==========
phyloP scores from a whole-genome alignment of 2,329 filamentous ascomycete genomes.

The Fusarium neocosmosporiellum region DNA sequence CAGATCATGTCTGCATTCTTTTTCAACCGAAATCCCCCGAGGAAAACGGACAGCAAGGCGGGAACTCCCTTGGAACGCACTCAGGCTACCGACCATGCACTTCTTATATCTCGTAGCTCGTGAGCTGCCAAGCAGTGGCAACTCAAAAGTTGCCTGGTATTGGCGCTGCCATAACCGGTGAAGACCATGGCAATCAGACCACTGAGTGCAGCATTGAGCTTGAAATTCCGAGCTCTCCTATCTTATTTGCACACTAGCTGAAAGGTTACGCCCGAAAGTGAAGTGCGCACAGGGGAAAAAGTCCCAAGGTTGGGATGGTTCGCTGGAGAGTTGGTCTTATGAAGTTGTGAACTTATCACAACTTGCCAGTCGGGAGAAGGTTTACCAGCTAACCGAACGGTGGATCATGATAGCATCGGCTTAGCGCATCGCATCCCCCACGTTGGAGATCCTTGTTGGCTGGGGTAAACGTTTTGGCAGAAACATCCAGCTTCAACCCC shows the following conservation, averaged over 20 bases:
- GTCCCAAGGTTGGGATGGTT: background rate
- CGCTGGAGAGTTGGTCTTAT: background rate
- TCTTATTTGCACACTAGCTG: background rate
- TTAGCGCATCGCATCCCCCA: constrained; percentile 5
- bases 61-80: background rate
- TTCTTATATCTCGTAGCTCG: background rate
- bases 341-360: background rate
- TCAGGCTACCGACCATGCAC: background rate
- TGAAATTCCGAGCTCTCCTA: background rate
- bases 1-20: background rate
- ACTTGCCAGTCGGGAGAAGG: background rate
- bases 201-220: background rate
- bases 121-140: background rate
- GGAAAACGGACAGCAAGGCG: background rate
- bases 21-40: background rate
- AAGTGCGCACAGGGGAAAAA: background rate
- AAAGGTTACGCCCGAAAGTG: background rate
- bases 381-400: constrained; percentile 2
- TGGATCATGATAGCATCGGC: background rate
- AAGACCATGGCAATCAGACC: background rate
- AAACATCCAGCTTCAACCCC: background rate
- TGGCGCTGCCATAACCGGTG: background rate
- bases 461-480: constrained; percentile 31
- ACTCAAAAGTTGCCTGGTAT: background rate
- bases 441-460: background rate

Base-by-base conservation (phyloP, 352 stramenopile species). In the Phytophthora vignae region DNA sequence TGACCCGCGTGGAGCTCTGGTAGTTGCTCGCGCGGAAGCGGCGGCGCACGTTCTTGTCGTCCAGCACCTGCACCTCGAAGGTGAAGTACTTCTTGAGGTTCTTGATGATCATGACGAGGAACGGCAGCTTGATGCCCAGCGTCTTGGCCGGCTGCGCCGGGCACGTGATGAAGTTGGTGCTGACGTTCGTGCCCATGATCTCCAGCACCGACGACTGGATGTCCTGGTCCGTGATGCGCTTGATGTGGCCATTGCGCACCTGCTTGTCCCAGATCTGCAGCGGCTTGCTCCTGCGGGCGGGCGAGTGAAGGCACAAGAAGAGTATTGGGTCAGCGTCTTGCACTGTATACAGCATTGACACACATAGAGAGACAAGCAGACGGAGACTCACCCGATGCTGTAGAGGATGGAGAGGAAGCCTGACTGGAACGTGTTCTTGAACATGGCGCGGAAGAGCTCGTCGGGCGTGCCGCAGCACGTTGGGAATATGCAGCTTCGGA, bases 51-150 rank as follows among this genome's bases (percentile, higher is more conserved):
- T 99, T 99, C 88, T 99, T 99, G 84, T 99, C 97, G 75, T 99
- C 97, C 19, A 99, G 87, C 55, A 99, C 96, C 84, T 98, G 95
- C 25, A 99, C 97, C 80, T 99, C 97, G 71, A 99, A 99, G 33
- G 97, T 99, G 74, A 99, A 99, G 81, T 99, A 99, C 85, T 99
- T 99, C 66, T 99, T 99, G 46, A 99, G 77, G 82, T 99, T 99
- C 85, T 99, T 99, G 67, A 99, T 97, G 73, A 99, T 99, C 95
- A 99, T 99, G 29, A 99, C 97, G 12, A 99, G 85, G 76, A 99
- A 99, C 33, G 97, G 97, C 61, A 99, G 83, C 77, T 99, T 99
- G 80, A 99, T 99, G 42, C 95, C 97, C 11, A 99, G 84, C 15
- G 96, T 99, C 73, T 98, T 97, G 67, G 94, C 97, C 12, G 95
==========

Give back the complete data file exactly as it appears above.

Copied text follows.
phyloP scores from a whole-genome alignment of 2,329 filamentous ascomycete genomes.

The Fusarium neocosmosporiellum region DNA sequence CAGATCATGTCTGCATTCTTTTTCAACCGAAATCCCCCGAGGAAAACGGACAGCAAGGCGGGAACTCCCTTGGAACGCACTCAGGCTACCGACCATGCACTTCTTATATCTCGTAGCTCGTGAGCTGCCAAGCAGTGGCAACTCAAAAGTTGCCTGGTATTGGCGCTGCCATAACCGGTGAAGACCATGGCAATCAGACCACTGAGTGCAGCATTGAGCTTGAAATTCCGAGCTCTCCTATCTTATTTGCACACTAGCTGAAAGGTTACGCCCGAAAGTGAAGTGCGCACAGGGGAAAAAGTCCCAAGGTTGGGATGGTTCGCTGGAGAGTTGGTCTTATGAAGTTGTGAACTTATCACAACTTGCCAGTCGGGAGAAGGTTTACCAGCTAACCGAACGGTGGATCATGATAGCATCGGCTTAGCGCATCGCATCCCCCACGTTGGAGATCCTTGTTGGCTGGGGTAAACGTTTTGGCAGAAACATCCAGCTTCAACCCC shows the following conservation, averaged over 20 bases:
- GTCCCAAGGTTGGGATGGTT: background rate
- CGCTGGAGAGTTGGTCTTAT: background rate
- TCTTATTTGCACACTAGCTG: background rate
- TTAGCGCATCGCATCCCCCA: constrained; percentile 5
- bases 61-80: background rate
- TTCTTATATCTCGTAGCTCG: background rate
- bases 341-360: background rate
- TCAGGCTACCGACCATGCAC: background rate
- TGAAATTCCGAGCTCTCCTA: background rate
- bases 1-20: background rate
- ACTTGCCAGTCGGGAGAAGG: background rate
- bases 201-220: background rate
- bases 121-140: background rate
- GGAAAACGGACAGCAAGGCG: background rate
- bases 21-40: background rate
- AAGTGCGCACAGGGGAAAAA: background rate
- AAAGGTTACGCCCGAAAGTG: background rate
- bases 381-400: constrained; percentile 2
- TGGATCATGATAGCATCGGC: background rate
- AAGACCATGGCAATCAGACC: background rate
- AAACATCCAGCTTCAACCCC: background rate
- TGGCGCTGCCATAACCGGTG: background rate
- bases 461-480: constrained; percentile 31
- ACTCAAAAGTTGCCTGGTAT: background rate
- bases 441-460: background rate

Base-by-base conservation (phyloP, 352 stramenopile species). In the Phytophthora vignae region DNA sequence TGACCCGCGTGGAGCTCTGGTAGTTGCTCGCGCGGAAGCGGCGGCGCACGTTCTTGTCGTCCAGCACCTGCACCTCGAAGGTGAAGTACTTCTTGAGGTTCTTGATGATCATGACGAGGAACGGCAGCTTGATGCCCAGCGTCTTGGCCGGCTGCGCCGGGCACGTGATGAAGTTGGTGCTGACGTTCGTGCCCATGATCTCCAGCACCGACGACTGGATGTCCTGGTCCGTGATGCGCTTGATGTGGCCATTGCGCACCTGCTTGTCCCAGATCTGCAGCGGCTTGCTCCTGCGGGCGGGCGAGTGAAGGCACAAGAAGAGTATTGGGTCAGCGTCTTGCACTGTATACAGCATTGACACACATAGAGAGACAAGCAGACGGAGACTCACCCGATGCTGTAGAGGATGGAGAGGAAGCCTGACTGGAACGTGTTCTTGAACATGGCGCGGAAGAGCTCGTCGGGCGTGCCGCAGCACGTTGGGAATATGCAGCTTCGGA, bases 51-150 rank as follows among this genome's bases (percentile, higher is more conserved):
- T 99, T 99, C 88, T 99, T 99, G 84, T 99, C 97, G 75, T 99
- C 97, C 19, A 99, G 87, C 55, A 99, C 96, C 84, T 98, G 95
- C 25, A 99, C 97, C 80, T 99, C 97, G 71, A 99, A 99, G 33
- G 97, T 99, G 74, A 99, A 99, G 81, T 99, A 99, C 85, T 99
- T 99, C 66, T 99, T 99, G 46, A 99, G 77, G 82, T 99, T 99
- C 85, T 99, T 99, G 67, A 99, T 97, G 73, A 99, T 99, C 95
- A 99, T 99, G 29, A 99, C 97, G 12, A 99, G 85, G 76, A 99
- A 99, C 33, G 97, G 97, C 61, A 99, G 83, C 77, T 99, T 99
- G 80, A 99, T 99, G 42, C 95, C 97, C 11, A 99, G 84, C 15
- G 96, T 99, C 73, T 98, T 97, G 67, G 94, C 97, C 12, G 95